Scattered here and there about the stony plain between Teheran and the Elburz foot- hills, are many beautiful gardens-beautiful for Persia-where a pleasant hour can be spent wandering beneath the shady avenues and among the fountains. These gardens are simply patches redeemed from the desert plain, supplied with irrigating water, and surrounded with a high mud wall; leading through the garden are gravelled walks, shaded by rows of graceful chenars. The gardens are planted with fig, pomegranate, almond or apricot trees, grape-vines, melons, etc.; they are the property of wealthy Teheranis who derive an income from the sale of the fruit in the Teheran market. The ample space within the city ramparts includes a number of these delightful retreats, some of them presenting the additional charm of historic interest, from having been the property and, peradventure, the favorite summer residence of a former king. Such a one is an extensive garden in the northeast quarter of the city, in which was situated one of the favorite summer palaces of Fatteh-ali Shah, grandfather of Nasree.
It was chiefly to satisfy my curiosity as to the truth of the current stories regarding that merry monarch, and his. exceedingly novel methods of entertaining himself, that I accepted the invitation of a friend to visit this garden one afternoon. My friend is the owner of a pair of white bull-dogs, who accompany us into the garden. After strolling about a little, we are shown into the summer palace; into the audience room, where we are astonished at the beautiful coloring and marvellously life- like representations in the old Persian frescoing on the walls and ceiling. Depicted in life-size are Fatteh-ali Shah and his courtiers, together with the European ambassadors, painted in the days when the Persian court was a scene of dazzling splendor. The monarch is portrayed as an exceedingly handsome man with a full, black beard, and is covered with a blaze of jewels that are so faithfully pictured as to appear almost like real gems on the walls. It seems strange - almost startling - to come in from contemplating the bare, unlovely mud walls of the city, and find one's self amid the life-like scenes of Fatteh-ali Shah's court; and, amid the scenes to find here and there an English face, an English figure, dressed in the triangular cockade, the long Hessian pigtail, the scarlet coat with fold-back tails, the knee-breeches, the yellow stockings, the low shoes, and the long, slender rapier of a George III. courtier. From here we visit other rooms, glittering rooms, all mirror-work and white stucco. Into rooms we go whose walls consist of myriads of tiny squares of rich stained glass, worked into intricate patterns and geometrical designs, but which are now rapidly falling into decay; and then we go to see the most novel feature of the garden-Fatteh-ali Shah's marble slide, or shute.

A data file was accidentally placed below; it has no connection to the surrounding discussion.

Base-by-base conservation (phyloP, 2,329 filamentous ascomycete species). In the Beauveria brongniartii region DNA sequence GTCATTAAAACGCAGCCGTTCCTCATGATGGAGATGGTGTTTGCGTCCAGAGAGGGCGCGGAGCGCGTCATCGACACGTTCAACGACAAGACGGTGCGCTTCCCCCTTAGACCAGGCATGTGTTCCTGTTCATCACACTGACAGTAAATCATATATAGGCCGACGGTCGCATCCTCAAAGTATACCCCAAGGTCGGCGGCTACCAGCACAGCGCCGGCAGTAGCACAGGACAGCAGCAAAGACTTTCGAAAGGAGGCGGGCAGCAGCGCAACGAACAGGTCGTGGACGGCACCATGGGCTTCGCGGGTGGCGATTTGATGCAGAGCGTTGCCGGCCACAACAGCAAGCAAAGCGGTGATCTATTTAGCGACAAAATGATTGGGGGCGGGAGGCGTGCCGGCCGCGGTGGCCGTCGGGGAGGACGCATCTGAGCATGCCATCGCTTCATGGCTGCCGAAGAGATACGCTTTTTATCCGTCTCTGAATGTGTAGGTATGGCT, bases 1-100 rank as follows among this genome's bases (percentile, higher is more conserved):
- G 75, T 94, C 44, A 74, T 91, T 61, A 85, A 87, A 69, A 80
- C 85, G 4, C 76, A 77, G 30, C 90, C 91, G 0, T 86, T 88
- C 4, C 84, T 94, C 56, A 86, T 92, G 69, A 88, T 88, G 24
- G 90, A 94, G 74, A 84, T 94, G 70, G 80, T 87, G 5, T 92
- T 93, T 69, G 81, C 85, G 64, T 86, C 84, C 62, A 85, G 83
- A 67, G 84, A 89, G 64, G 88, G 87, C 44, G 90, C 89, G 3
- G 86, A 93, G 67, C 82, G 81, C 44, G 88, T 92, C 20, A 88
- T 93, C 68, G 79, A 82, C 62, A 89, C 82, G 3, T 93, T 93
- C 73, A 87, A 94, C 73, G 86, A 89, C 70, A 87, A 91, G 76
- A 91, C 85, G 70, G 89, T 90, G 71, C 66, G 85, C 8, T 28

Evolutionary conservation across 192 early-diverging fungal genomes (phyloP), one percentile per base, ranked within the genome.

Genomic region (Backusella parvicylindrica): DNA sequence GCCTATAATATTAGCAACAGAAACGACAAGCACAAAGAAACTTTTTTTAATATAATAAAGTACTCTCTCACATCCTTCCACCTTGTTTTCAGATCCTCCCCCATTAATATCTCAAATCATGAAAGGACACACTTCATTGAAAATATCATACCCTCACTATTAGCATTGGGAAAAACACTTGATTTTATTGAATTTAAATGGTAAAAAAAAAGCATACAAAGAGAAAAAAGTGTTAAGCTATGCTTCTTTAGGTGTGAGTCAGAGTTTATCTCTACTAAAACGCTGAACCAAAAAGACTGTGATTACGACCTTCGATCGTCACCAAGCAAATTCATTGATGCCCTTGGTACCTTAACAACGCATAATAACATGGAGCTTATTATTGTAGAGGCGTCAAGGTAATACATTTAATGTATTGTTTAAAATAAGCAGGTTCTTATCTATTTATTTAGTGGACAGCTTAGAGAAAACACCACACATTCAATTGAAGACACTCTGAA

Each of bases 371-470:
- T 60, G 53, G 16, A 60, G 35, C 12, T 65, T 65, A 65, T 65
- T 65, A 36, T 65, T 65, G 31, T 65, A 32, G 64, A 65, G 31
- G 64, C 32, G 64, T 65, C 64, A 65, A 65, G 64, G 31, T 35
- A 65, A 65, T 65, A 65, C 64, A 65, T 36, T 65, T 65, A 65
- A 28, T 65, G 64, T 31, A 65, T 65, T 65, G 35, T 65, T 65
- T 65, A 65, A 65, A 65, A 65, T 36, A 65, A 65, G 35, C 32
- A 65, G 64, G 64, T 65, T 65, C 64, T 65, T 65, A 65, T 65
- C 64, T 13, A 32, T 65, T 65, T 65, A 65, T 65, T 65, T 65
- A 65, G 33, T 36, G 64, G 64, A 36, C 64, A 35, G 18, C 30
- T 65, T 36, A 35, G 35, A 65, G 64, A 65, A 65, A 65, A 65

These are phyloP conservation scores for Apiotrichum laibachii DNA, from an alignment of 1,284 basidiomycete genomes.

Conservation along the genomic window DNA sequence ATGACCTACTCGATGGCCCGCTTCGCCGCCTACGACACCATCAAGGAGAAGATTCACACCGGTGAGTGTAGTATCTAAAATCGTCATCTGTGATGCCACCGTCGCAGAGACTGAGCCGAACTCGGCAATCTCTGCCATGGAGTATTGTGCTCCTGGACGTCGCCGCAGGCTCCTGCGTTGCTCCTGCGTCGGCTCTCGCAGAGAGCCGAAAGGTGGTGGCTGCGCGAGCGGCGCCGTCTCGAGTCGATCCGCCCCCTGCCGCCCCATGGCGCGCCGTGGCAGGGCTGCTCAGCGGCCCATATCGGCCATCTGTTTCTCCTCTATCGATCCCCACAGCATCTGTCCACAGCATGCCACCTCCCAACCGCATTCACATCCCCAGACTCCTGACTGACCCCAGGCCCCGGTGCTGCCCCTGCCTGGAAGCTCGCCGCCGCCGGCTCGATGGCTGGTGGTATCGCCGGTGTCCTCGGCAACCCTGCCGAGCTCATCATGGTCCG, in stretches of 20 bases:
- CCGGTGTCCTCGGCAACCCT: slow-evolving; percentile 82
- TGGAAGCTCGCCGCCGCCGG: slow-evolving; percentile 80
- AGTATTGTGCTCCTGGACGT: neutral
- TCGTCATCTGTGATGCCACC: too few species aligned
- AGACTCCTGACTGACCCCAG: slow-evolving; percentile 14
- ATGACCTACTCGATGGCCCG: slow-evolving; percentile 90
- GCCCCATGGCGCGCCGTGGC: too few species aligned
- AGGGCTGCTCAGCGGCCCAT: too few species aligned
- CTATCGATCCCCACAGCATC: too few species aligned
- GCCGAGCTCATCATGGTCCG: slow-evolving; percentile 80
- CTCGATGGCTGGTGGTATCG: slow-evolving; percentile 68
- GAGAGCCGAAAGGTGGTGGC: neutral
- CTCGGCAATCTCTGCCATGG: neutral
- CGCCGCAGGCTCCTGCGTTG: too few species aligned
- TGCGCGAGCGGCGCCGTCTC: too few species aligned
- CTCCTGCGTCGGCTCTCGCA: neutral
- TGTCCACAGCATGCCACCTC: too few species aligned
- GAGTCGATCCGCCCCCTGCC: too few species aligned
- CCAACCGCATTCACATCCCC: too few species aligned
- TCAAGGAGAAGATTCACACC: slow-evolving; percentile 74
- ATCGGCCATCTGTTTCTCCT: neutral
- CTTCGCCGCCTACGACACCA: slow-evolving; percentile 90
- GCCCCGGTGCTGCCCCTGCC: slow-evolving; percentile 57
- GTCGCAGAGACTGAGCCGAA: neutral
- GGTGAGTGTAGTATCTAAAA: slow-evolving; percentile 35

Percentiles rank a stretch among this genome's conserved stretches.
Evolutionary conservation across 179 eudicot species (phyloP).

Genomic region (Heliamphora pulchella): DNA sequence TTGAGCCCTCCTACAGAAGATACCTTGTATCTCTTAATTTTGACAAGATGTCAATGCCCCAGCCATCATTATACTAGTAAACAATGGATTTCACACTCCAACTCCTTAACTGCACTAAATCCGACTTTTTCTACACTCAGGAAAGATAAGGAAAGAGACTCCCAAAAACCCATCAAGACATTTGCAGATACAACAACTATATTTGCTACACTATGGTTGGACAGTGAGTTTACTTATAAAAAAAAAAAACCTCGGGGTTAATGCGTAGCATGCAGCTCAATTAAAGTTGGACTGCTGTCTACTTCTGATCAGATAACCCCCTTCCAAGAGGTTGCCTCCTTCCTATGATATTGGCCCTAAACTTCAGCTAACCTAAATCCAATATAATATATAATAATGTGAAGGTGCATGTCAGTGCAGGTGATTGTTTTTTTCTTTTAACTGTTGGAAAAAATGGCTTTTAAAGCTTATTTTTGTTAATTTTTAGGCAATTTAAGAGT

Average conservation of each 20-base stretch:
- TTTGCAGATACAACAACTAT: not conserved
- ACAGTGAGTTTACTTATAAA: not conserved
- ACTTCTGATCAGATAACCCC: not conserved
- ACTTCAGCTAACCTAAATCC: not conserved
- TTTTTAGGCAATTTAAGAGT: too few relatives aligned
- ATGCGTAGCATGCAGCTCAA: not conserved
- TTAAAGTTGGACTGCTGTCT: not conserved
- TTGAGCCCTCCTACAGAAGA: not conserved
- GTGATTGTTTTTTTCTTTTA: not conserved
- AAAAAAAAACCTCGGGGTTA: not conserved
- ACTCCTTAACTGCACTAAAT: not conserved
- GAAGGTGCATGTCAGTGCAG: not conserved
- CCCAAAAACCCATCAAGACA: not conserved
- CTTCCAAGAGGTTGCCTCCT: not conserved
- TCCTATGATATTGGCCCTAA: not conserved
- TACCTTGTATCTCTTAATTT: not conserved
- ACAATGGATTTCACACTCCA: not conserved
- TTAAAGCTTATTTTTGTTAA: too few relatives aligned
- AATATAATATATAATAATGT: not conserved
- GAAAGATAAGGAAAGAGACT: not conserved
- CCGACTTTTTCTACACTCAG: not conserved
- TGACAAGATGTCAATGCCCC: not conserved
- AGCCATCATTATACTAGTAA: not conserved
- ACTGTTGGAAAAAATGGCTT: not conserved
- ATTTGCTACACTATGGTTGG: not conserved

Passing along a sloping, arched vault beneath a roof of massive marble, we find ourselves in a small, subterranean court, through which a stream of pure spring water is flowing along a white marble channel, and where the atmosphere must be refreshingly cool even in the middle of summer. In the centre of the little court is a round tank about four feet deep, also of white marble, which can be filled at pleasure with water, clear as crystal, from the running stream. Leading from an upper chamber, and overlapping the tank, is a smooth-worn marble slide or shute, about twenty feet long and four broad, which is pitched at an angle that makes it imperative upon any one trusting themselves to attempt the descent, to slide helplessly into the tank. Here, on summer afternoons, with the chastened daylight peeping through a stained- glass window in the roof, and carpeting the white marble floor with rainbow hues, with the only entrance to the cool and massive marble court, guarded by armed retainers, who while guarding it were conscious of guarding their own precious lives, Fattehali Shah was wont to beguile the hours away by making merry with the bewitching nymphs of his anderoon, transforming them for the nonce into naiads.